Again, God came to Elijah.  This time, He came not in fire or in a loud, spectacular way, but in a still, small voice.  God’s servant was tired, and God brought him comfort.  Elijah’s focus had shifted from God to God’s enemies.  He had allowed his circumstances to overwhelm him, leaving him disoriented to God and feeling alone.  So God encouraged him.  God provided Elisha for him as a helper, friend, and companion.

God removed Elijah from the activity for a while, so that he could rest and spend time with God.  When the nation next saw Elijah, he was rejuvenated and refocused on God and His assignment.

If you are overwhelmed by kingdom work so that your focus is no longer on God but on all that there is to do, let Him comfort you.  Listen to His gentle voice.  He will encourage you and provide exactly what you need to prepare you for what comes next.  If He needs to remove you from your work for a time, He will.  He may place a friend or colaborer beside you to help carry the load.  God knows exactly how to encourage you.  Let Him do so.

_________________________

Music:

“Be Still, My Soul”  sung by the BYU Vocal Point.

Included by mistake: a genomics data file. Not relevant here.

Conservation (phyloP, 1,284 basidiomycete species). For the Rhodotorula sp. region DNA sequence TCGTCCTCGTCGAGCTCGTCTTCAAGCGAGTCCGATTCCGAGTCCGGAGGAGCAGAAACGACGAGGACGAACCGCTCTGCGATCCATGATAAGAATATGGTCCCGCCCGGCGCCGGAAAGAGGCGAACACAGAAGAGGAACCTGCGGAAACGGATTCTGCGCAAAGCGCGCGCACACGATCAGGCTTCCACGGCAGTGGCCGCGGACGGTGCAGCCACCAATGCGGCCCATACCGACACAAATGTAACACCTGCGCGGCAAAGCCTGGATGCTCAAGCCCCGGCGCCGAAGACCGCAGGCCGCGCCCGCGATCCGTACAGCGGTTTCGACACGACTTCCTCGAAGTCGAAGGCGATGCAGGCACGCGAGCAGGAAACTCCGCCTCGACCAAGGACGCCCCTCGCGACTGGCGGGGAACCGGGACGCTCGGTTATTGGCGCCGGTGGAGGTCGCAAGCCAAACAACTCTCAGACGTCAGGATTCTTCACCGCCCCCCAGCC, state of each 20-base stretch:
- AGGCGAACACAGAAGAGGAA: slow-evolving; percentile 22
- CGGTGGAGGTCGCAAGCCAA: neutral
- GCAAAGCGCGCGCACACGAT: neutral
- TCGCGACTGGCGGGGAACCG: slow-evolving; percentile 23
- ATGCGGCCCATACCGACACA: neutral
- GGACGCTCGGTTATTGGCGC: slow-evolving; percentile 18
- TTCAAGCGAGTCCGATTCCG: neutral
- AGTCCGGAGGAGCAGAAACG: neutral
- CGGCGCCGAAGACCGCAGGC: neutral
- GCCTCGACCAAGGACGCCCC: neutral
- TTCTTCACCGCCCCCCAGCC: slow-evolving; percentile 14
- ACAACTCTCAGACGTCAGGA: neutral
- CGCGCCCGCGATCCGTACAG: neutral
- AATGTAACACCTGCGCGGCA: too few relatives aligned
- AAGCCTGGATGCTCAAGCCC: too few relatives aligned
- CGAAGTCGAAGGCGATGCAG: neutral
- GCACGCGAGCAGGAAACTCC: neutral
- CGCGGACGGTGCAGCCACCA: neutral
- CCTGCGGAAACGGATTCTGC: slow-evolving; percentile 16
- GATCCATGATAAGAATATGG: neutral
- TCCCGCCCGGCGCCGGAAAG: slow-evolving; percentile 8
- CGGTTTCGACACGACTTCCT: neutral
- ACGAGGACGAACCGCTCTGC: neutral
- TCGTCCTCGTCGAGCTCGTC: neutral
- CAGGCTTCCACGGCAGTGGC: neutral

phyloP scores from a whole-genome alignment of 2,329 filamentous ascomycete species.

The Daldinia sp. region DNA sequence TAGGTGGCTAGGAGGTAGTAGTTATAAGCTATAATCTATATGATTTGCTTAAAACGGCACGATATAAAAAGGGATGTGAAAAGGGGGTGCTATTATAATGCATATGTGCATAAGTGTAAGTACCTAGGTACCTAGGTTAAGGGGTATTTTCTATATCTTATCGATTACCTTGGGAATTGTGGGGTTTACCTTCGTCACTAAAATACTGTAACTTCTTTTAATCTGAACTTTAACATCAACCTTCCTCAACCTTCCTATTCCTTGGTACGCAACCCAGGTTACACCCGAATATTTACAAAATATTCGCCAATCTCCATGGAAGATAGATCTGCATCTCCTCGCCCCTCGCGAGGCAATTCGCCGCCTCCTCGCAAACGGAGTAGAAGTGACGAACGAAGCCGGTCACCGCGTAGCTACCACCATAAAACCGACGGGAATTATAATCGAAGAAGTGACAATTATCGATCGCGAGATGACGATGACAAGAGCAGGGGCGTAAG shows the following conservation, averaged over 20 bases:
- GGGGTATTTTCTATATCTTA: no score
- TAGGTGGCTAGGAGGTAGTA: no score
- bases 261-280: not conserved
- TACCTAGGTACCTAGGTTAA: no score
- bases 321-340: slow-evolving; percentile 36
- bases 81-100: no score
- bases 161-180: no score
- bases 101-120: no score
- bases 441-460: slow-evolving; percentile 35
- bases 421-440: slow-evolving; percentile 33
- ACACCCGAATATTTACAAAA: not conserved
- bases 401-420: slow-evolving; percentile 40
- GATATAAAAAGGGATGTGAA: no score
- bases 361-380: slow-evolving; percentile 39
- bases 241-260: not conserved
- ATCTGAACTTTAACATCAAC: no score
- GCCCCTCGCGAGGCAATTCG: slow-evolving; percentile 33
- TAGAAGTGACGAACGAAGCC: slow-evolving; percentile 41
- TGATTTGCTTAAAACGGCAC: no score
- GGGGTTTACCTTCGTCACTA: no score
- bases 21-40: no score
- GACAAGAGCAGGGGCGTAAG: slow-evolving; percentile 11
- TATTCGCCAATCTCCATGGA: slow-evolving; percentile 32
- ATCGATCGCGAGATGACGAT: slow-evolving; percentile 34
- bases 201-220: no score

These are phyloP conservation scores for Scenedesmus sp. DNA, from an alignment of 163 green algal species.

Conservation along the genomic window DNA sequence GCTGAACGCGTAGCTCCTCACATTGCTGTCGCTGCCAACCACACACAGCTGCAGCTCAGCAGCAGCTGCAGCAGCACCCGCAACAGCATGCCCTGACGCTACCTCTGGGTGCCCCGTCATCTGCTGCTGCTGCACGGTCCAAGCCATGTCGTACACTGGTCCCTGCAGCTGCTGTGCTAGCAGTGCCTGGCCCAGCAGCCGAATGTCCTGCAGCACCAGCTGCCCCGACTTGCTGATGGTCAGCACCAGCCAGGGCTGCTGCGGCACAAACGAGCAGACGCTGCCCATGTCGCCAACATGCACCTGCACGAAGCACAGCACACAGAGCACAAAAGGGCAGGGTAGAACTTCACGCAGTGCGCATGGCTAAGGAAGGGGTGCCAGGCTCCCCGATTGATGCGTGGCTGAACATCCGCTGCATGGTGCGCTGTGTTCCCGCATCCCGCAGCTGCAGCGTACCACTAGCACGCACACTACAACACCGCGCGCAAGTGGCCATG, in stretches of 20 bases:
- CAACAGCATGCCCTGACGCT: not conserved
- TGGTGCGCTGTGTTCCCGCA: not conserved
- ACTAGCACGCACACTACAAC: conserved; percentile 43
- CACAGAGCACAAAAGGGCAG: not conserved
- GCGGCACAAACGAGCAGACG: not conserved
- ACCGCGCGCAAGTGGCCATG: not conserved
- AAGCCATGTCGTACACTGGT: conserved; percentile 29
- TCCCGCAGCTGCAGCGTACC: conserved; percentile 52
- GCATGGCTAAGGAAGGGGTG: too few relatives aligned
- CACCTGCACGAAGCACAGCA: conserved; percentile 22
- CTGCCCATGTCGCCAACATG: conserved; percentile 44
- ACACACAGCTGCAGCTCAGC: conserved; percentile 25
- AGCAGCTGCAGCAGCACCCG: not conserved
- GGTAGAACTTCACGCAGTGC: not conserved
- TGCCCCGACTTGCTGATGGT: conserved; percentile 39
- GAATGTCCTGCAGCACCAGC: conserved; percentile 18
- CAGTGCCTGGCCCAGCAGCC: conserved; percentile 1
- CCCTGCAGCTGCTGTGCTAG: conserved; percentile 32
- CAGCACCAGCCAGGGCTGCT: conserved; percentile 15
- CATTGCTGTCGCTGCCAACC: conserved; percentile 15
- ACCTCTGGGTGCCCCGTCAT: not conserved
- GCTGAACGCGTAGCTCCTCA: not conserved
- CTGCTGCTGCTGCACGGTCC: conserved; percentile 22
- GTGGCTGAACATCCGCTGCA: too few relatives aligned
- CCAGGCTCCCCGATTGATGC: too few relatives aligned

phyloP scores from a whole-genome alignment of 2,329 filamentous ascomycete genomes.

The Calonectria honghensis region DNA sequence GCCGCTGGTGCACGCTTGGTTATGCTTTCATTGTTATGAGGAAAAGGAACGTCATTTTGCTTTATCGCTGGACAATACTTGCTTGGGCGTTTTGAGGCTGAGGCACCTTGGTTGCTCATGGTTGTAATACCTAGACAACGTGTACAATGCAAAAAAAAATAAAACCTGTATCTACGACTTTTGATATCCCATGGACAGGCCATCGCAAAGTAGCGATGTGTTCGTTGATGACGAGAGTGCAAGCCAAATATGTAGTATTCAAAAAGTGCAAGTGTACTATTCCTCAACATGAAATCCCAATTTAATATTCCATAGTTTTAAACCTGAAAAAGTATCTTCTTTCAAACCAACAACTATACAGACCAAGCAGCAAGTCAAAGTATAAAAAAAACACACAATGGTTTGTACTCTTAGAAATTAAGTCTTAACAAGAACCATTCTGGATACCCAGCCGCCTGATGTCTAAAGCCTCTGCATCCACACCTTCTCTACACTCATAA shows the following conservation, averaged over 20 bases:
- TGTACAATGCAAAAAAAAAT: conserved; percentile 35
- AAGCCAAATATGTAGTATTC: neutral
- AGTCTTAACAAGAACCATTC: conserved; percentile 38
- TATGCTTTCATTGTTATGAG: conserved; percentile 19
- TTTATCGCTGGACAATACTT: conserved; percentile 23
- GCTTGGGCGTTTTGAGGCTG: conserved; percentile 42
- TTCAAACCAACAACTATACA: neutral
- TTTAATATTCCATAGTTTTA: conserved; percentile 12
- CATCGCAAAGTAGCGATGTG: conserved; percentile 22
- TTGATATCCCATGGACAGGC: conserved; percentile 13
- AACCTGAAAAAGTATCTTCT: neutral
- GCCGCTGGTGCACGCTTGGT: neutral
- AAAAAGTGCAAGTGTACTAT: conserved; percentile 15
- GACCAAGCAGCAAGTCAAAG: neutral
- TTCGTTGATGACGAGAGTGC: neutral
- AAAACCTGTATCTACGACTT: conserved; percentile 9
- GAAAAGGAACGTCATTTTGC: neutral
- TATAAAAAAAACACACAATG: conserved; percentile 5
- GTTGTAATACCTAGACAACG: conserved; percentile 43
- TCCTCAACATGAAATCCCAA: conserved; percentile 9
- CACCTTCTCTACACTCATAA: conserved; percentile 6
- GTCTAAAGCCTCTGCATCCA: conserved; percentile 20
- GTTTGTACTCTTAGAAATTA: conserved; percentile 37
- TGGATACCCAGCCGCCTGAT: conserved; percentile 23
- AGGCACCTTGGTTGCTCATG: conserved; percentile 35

Be still, my soul; the Lord is on thy side;
With patience bear the cross of grief or pain;
Leave to thy God to order and provide;
In every change He faithful will remain.
Be still, my soul; thy best, thy heavenly, Friend
Through thorny ways leads to a joyful end.

Be still, my soul; thy God doth undertake
To guide the future as He has the past.
Thy hope, thy confidence, let nothing shake;
All now mysterious shall be bright at last.
Be still, my soul; the waves and winds still know
His voice who ruled them while He dwelt below.

Be still, my soul; the hour is hastening on
When we shall be forever with the Lord,
When disappointment, grief, and fear are gone,
Sorrow forgot, love’s purest joys restored.
Be still, my soul; when change and tears are past,
All safe and blessed we shall meet at last.

_________________________

15 The LORD said to him, “Go back the way you came, and go to the Desert of Damascus. When you get there, anoint Hazael king over Aram. 16 Also, anoint Jehu son of Nimshi king over Israel, and anoint Elisha son of Shaphat from Abel Meholah to succeed you as prophet. 17 Jehu will put to death any who escape the sword of Hazael, and Elisha will put to death any who escape the sword of Jehu. 18 Yet I reserve seven thousand in Israel—all whose knees have not bowed down to Baal and whose mouths have not kissed him.”